Do you have any advice or insight for those interested in volunteering with NAMI MC?
My best advice is to make sure you practice self care. If you can’t take care of yourself, then it will be challenging to give your all as a NAMI MC volunteer. Secondly, do what you enjoy. Do you like speaking to groups of people about your experience with mental illness? Do you enjoy leading groups in discussion? Do you enjoy teaching? Give considerable thought to how your volunteer work will impact your recovery process. Will talking about your dark days be a trigger for you, or will the time commitment bring on anxiety in you? You know yourself best, but discuss your thoughts about volunteering with your therapist and family and get their opinion. Having their support is always nice. Having considered all of these things, go for it. May it be as rewarding for you as it has been for me.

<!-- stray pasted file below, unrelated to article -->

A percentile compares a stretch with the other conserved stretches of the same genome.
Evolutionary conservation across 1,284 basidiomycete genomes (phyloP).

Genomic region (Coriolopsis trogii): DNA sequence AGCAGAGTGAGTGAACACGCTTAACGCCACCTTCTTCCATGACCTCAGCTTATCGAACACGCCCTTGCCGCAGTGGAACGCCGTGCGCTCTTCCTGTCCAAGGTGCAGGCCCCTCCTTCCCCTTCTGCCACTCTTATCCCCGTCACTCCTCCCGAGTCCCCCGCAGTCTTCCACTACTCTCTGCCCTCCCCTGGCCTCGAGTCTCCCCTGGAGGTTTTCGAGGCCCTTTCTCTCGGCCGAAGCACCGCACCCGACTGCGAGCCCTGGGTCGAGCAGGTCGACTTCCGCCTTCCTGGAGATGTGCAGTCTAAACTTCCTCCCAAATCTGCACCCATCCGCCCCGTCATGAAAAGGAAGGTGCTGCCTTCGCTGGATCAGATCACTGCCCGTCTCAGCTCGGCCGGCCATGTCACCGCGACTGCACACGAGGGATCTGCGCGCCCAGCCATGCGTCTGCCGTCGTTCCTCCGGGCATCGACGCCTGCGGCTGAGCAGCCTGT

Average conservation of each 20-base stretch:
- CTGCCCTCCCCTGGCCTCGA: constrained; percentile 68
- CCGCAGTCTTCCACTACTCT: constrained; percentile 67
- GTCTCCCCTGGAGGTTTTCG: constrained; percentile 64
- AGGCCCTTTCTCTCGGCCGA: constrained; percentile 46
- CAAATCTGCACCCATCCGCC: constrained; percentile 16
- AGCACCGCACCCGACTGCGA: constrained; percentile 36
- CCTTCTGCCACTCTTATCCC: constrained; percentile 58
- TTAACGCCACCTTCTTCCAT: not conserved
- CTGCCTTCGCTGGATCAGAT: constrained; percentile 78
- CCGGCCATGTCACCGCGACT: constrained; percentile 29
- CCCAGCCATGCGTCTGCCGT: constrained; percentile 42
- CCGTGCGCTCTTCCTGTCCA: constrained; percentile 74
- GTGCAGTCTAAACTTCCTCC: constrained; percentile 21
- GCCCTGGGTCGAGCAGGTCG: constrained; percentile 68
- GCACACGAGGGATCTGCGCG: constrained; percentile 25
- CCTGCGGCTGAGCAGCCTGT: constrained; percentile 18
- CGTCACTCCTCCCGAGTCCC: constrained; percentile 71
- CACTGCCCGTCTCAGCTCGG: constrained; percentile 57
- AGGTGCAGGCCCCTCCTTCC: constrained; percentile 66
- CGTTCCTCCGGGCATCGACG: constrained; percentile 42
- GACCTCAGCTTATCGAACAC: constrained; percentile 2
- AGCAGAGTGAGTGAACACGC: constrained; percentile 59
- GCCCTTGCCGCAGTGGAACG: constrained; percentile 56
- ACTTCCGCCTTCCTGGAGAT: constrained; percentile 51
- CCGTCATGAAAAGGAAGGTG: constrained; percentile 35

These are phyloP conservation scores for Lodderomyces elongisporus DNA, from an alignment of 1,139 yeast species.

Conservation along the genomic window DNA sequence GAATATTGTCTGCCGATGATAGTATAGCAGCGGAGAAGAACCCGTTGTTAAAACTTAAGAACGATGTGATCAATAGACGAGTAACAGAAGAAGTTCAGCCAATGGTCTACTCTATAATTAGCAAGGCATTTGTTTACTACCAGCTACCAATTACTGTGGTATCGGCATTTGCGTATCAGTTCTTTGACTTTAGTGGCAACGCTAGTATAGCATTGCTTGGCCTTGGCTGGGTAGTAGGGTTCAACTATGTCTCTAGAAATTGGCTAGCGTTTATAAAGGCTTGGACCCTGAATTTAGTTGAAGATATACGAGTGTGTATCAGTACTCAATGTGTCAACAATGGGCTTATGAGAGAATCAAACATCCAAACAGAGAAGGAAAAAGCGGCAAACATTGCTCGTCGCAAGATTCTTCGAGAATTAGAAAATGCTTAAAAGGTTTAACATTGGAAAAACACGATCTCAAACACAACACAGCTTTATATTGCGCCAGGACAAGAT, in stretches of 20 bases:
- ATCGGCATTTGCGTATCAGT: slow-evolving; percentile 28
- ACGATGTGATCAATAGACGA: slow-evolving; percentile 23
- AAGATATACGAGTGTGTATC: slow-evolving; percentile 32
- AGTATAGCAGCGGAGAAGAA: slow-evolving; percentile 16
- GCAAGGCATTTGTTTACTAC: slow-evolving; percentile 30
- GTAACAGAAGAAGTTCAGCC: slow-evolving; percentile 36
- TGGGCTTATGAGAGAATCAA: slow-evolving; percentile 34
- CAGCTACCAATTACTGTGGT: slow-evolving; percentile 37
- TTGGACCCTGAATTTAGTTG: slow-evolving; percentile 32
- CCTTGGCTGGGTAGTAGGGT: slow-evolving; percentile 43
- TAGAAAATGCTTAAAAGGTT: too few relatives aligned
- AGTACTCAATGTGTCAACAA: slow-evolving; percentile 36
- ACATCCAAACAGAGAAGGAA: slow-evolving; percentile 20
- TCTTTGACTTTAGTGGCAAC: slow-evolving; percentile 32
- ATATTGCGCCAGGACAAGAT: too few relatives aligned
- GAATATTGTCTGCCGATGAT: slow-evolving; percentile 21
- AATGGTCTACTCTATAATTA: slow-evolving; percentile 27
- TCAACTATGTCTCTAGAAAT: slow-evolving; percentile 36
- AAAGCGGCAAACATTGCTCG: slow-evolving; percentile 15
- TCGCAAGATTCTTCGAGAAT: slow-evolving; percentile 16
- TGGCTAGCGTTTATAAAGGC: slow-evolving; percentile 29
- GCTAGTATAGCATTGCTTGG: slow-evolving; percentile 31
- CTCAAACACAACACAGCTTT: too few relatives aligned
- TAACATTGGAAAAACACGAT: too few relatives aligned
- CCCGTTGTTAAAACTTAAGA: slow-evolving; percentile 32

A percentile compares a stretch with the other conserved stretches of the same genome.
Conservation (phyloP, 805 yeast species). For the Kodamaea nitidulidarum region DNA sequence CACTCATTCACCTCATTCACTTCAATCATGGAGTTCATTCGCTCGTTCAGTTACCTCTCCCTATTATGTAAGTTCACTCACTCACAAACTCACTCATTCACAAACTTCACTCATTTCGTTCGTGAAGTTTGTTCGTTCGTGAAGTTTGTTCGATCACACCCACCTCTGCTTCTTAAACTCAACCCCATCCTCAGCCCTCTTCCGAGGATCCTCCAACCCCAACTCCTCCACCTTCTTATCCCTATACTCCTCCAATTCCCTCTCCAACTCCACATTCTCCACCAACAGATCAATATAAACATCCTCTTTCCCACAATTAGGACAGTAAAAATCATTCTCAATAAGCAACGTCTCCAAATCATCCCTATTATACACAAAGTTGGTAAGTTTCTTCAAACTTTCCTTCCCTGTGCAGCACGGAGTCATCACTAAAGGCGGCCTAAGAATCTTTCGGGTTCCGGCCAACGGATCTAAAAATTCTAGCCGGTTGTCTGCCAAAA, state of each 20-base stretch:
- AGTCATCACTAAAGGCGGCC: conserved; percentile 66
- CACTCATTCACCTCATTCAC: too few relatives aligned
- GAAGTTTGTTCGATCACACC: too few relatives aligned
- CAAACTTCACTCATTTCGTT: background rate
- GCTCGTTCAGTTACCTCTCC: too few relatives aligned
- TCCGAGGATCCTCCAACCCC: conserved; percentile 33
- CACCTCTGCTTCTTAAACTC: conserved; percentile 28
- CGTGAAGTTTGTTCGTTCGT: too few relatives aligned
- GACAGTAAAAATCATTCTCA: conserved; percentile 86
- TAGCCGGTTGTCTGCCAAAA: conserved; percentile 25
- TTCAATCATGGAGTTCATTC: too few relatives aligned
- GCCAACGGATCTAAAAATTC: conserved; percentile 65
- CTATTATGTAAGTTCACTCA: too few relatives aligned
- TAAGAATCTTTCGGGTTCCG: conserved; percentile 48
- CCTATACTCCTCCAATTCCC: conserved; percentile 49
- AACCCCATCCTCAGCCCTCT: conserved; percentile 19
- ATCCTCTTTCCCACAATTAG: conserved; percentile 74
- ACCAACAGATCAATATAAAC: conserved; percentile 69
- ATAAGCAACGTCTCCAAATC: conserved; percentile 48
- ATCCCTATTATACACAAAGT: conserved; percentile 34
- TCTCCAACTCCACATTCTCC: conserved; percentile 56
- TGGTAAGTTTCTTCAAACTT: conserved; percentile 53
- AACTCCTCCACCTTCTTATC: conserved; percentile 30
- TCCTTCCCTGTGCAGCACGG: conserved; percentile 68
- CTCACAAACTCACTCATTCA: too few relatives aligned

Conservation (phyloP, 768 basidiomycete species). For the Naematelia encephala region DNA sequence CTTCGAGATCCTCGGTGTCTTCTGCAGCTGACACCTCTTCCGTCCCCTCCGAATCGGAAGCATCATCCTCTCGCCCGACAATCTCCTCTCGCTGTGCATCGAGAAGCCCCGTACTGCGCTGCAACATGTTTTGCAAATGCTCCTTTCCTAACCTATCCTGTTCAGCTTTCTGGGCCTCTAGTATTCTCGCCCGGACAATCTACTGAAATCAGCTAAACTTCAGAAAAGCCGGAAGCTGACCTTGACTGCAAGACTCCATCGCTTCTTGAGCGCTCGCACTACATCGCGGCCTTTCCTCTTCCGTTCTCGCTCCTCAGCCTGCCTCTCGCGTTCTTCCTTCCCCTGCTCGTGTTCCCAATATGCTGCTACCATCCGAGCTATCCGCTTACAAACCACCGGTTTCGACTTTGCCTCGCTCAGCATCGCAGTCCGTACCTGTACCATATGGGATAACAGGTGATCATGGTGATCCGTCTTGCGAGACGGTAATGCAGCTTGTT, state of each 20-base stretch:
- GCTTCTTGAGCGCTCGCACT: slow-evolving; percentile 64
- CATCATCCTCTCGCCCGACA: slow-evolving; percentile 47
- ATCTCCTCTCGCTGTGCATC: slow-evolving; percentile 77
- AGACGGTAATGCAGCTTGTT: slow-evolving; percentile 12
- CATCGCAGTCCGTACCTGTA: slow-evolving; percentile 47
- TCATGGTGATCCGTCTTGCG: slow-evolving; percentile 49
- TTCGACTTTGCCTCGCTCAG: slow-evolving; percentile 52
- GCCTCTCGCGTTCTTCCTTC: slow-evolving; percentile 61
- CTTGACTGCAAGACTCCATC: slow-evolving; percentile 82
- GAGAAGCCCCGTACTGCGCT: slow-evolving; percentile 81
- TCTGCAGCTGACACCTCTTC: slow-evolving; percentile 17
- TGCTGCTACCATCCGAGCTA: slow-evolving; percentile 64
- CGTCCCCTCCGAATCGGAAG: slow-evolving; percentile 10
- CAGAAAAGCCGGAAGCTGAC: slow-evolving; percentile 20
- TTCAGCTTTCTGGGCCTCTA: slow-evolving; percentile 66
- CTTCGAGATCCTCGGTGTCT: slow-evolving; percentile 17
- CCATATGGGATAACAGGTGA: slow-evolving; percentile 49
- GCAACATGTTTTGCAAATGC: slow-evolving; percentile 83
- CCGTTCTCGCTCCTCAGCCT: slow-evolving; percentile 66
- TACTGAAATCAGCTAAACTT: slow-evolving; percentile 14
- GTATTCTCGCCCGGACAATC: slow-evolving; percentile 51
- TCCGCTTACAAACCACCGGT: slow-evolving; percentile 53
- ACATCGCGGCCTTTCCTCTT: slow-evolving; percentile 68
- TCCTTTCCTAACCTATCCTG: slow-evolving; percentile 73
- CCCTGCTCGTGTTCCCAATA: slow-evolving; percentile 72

Tell us a fun fact about yourself.
Early in my Air Force career, I had a by-name request to be a pilot for the reknowned Hurricane Hunters.

When you’re not volunteering, what do you like to do for fun?
When I got out of the hospital nine years ago, I was looking for a hobby to pursue. An artist friend of mine suggested I do fused glass. I had no idea what that was, so after some extensive research, I started taking classes at a studio in Kensington. I’ve been doing fused glass for nine years now and have made some beautiful pieces of what I call functional art (e.g. plates, serving platters, and bowls). A year ago, I forayed into the world of glassblowing and love it! I’ve made some very nice flower vases, bowls, and mugs – along with a lot of “floor samples” – pieces that have fallen on the floor. Most recently, I have started doing glass mosaics. My creative ideas ebb and flow, but right now I have several projects in mind that will keep me busy for some time.